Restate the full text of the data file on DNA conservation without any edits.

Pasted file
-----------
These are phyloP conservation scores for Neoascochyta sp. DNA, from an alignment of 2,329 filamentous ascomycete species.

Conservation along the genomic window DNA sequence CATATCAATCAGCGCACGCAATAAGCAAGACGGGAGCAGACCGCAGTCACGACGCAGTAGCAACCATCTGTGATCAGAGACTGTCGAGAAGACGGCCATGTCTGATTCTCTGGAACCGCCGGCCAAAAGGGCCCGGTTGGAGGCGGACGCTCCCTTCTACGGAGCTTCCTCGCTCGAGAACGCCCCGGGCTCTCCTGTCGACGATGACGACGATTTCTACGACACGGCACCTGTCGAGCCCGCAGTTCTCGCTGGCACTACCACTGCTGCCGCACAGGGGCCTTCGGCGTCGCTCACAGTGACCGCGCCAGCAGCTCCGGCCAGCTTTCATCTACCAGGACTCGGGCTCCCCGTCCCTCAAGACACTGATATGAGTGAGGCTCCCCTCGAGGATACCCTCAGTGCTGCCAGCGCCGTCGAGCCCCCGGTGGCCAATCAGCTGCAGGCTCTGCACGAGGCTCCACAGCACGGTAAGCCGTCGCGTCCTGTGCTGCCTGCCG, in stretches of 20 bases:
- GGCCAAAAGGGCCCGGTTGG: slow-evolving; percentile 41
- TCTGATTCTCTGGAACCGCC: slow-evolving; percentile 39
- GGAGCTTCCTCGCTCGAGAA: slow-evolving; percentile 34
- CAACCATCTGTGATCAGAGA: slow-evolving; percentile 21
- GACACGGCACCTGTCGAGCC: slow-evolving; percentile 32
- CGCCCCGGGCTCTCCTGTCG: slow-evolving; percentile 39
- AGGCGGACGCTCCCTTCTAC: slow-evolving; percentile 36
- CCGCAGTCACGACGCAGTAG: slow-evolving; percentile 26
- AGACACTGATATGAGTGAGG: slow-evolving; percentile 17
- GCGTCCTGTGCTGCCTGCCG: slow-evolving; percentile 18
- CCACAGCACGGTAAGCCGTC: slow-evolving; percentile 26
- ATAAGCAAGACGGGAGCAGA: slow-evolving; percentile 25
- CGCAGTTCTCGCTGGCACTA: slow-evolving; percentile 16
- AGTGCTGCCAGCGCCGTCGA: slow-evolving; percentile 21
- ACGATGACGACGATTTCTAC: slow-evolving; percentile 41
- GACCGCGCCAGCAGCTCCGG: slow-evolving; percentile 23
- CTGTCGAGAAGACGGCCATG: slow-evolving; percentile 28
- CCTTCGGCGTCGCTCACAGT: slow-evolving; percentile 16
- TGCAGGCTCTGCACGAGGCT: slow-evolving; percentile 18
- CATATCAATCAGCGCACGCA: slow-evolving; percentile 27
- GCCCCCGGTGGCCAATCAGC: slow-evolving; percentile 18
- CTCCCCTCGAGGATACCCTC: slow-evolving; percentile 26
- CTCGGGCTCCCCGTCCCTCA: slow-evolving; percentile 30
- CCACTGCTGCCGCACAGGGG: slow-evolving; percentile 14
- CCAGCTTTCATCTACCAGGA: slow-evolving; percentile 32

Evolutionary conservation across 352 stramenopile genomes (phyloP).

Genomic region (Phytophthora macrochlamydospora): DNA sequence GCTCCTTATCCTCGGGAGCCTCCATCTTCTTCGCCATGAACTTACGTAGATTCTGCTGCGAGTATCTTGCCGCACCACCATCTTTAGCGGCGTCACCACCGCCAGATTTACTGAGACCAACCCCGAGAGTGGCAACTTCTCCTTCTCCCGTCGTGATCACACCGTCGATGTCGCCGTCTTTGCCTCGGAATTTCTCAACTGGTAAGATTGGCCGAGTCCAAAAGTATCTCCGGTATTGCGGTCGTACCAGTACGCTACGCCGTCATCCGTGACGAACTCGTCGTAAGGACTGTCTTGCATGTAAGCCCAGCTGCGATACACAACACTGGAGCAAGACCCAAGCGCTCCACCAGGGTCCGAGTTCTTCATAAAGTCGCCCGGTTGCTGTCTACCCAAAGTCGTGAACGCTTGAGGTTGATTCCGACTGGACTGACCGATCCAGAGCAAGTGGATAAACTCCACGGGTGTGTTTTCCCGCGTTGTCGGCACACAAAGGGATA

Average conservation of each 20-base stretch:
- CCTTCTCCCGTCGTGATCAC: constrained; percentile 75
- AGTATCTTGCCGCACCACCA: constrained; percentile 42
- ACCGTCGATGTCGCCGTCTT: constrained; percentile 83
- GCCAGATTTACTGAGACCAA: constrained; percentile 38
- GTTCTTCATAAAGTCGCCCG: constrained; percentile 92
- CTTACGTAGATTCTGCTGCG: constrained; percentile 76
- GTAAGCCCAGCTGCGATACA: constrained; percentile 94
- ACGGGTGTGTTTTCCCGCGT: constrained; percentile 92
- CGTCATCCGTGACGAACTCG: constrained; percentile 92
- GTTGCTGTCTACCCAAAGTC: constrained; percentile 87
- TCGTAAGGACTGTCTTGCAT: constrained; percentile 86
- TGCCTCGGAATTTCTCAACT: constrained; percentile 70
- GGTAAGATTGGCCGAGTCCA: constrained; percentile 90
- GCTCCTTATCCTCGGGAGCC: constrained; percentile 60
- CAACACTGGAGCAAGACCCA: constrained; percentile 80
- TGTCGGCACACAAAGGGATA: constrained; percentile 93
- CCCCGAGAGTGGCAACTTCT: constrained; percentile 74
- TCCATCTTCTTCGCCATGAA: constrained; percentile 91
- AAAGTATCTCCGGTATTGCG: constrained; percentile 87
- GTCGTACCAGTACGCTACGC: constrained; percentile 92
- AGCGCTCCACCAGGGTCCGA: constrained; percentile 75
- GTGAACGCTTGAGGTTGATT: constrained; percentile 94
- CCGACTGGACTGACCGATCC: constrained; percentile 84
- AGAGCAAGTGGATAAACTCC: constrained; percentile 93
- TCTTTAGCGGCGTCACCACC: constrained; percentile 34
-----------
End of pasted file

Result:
These are phyloP conservation scores for Neoascochyta sp. DNA, from an alignment of 2,329 filamentous ascomycete species.

Conservation along the genomic window DNA sequence CATATCAATCAGCGCACGCAATAAGCAAGACGGGAGCAGACCGCAGTCACGACGCAGTAGCAACCATCTGTGATCAGAGACTGTCGAGAAGACGGCCATGTCTGATTCTCTGGAACCGCCGGCCAAAAGGGCCCGGTTGGAGGCGGACGCTCCCTTCTACGGAGCTTCCTCGCTCGAGAACGCCCCGGGCTCTCCTGTCGACGATGACGACGATTTCTACGACACGGCACCTGTCGAGCCCGCAGTTCTCGCTGGCACTACCACTGCTGCCGCACAGGGGCCTTCGGCGTCGCTCACAGTGACCGCGCCAGCAGCTCCGGCCAGCTTTCATCTACCAGGACTCGGGCTCCCCGTCCCTCAAGACACTGATATGAGTGAGGCTCCCCTCGAGGATACCCTCAGTGCTGCCAGCGCCGTCGAGCCCCCGGTGGCCAATCAGCTGCAGGCTCTGCACGAGGCTCCACAGCACGGTAAGCCGTCGCGTCCTGTGCTGCCTGCCG, in stretches of 20 bases:
- GGCCAAAAGGGCCCGGTTGG: slow-evolving; percentile 41
- TCTGATTCTCTGGAACCGCC: slow-evolving; percentile 39
- GGAGCTTCCTCGCTCGAGAA: slow-evolving; percentile 34
- CAACCATCTGTGATCAGAGA: slow-evolving; percentile 21
- GACACGGCACCTGTCGAGCC: slow-evolving; percentile 32
- CGCCCCGGGCTCTCCTGTCG: slow-evolving; percentile 39
- AGGCGGACGCTCCCTTCTAC: slow-evolving; percentile 36
- CCGCAGTCACGACGCAGTAG: slow-evolving; percentile 26
- AGACACTGATATGAGTGAGG: slow-evolving; percentile 17
- GCGTCCTGTGCTGCCTGCCG: slow-evolving; percentile 18
- CCACAGCACGGTAAGCCGTC: slow-evolving; percentile 26
- ATAAGCAAGACGGGAGCAGA: slow-evolving; percentile 25
- CGCAGTTCTCGCTGGCACTA: slow-evolving; percentile 16
- AGTGCTGCCAGCGCCGTCGA: slow-evolving; percentile 21
- ACGATGACGACGATTTCTAC: slow-evolving; percentile 41
- GACCGCGCCAGCAGCTCCGG: slow-evolving; percentile 23
- CTGTCGAGAAGACGGCCATG: slow-evolving; percentile 28
- CCTTCGGCGTCGCTCACAGT: slow-evolving; percentile 16
- TGCAGGCTCTGCACGAGGCT: slow-evolving; percentile 18
- CATATCAATCAGCGCACGCA: slow-evolving; percentile 27
- GCCCCCGGTGGCCAATCAGC: slow-evolving; percentile 18
- CTCCCCTCGAGGATACCCTC: slow-evolving; percentile 26
- CTCGGGCTCCCCGTCCCTCA: slow-evolving; percentile 30
- CCACTGCTGCCGCACAGGGG: slow-evolving; percentile 14
- CCAGCTTTCATCTACCAGGA: slow-evolving; percentile 32

Evolutionary conservation across 352 stramenopile genomes (phyloP).

Genomic region (Phytophthora macrochlamydospora): DNA sequence GCTCCTTATCCTCGGGAGCCTCCATCTTCTTCGCCATGAACTTACGTAGATTCTGCTGCGAGTATCTTGCCGCACCACCATCTTTAGCGGCGTCACCACCGCCAGATTTACTGAGACCAACCCCGAGAGTGGCAACTTCTCCTTCTCCCGTCGTGATCACACCGTCGATGTCGCCGTCTTTGCCTCGGAATTTCTCAACTGGTAAGATTGGCCGAGTCCAAAAGTATCTCCGGTATTGCGGTCGTACCAGTACGCTACGCCGTCATCCGTGACGAACTCGTCGTAAGGACTGTCTTGCATGTAAGCCCAGCTGCGATACACAACACTGGAGCAAGACCCAAGCGCTCCACCAGGGTCCGAGTTCTTCATAAAGTCGCCCGGTTGCTGTCTACCCAAAGTCGTGAACGCTTGAGGTTGATTCCGACTGGACTGACCGATCCAGAGCAAGTGGATAAACTCCACGGGTGTGTTTTCCCGCGTTGTCGGCACACAAAGGGATA

Average conservation of each 20-base stretch:
- CCTTCTCCCGTCGTGATCAC: constrained; percentile 75
- AGTATCTTGCCGCACCACCA: constrained; percentile 42
- ACCGTCGATGTCGCCGTCTT: constrained; percentile 83
- GCCAGATTTACTGAGACCAA: constrained; percentile 38
- GTTCTTCATAAAGTCGCCCG: constrained; percentile 92
- CTTACGTAGATTCTGCTGCG: constrained; percentile 76
- GTAAGCCCAGCTGCGATACA: constrained; percentile 94
- ACGGGTGTGTTTTCCCGCGT: constrained; percentile 92
- CGTCATCCGTGACGAACTCG: constrained; percentile 92
- GTTGCTGTCTACCCAAAGTC: constrained; percentile 87
- TCGTAAGGACTGTCTTGCAT: constrained; percentile 86
- TGCCTCGGAATTTCTCAACT: constrained; percentile 70
- GGTAAGATTGGCCGAGTCCA: constrained; percentile 90
- GCTCCTTATCCTCGGGAGCC: constrained; percentile 60
- CAACACTGGAGCAAGACCCA: constrained; percentile 80
- TGTCGGCACACAAAGGGATA: constrained; percentile 93
- CCCCGAGAGTGGCAACTTCT: constrained; percentile 74
- TCCATCTTCTTCGCCATGAA: constrained; percentile 91
- AAAGTATCTCCGGTATTGCG: constrained; percentile 87
- GTCGTACCAGTACGCTACGC: constrained; percentile 92
- AGCGCTCCACCAGGGTCCGA: constrained; percentile 75
- GTGAACGCTTGAGGTTGATT: constrained; percentile 94
- CCGACTGGACTGACCGATCC: constrained; percentile 84
- AGAGCAAGTGGATAAACTCC: constrained; percentile 93
- TCTTTAGCGGCGTCACCACC: constrained; percentile 34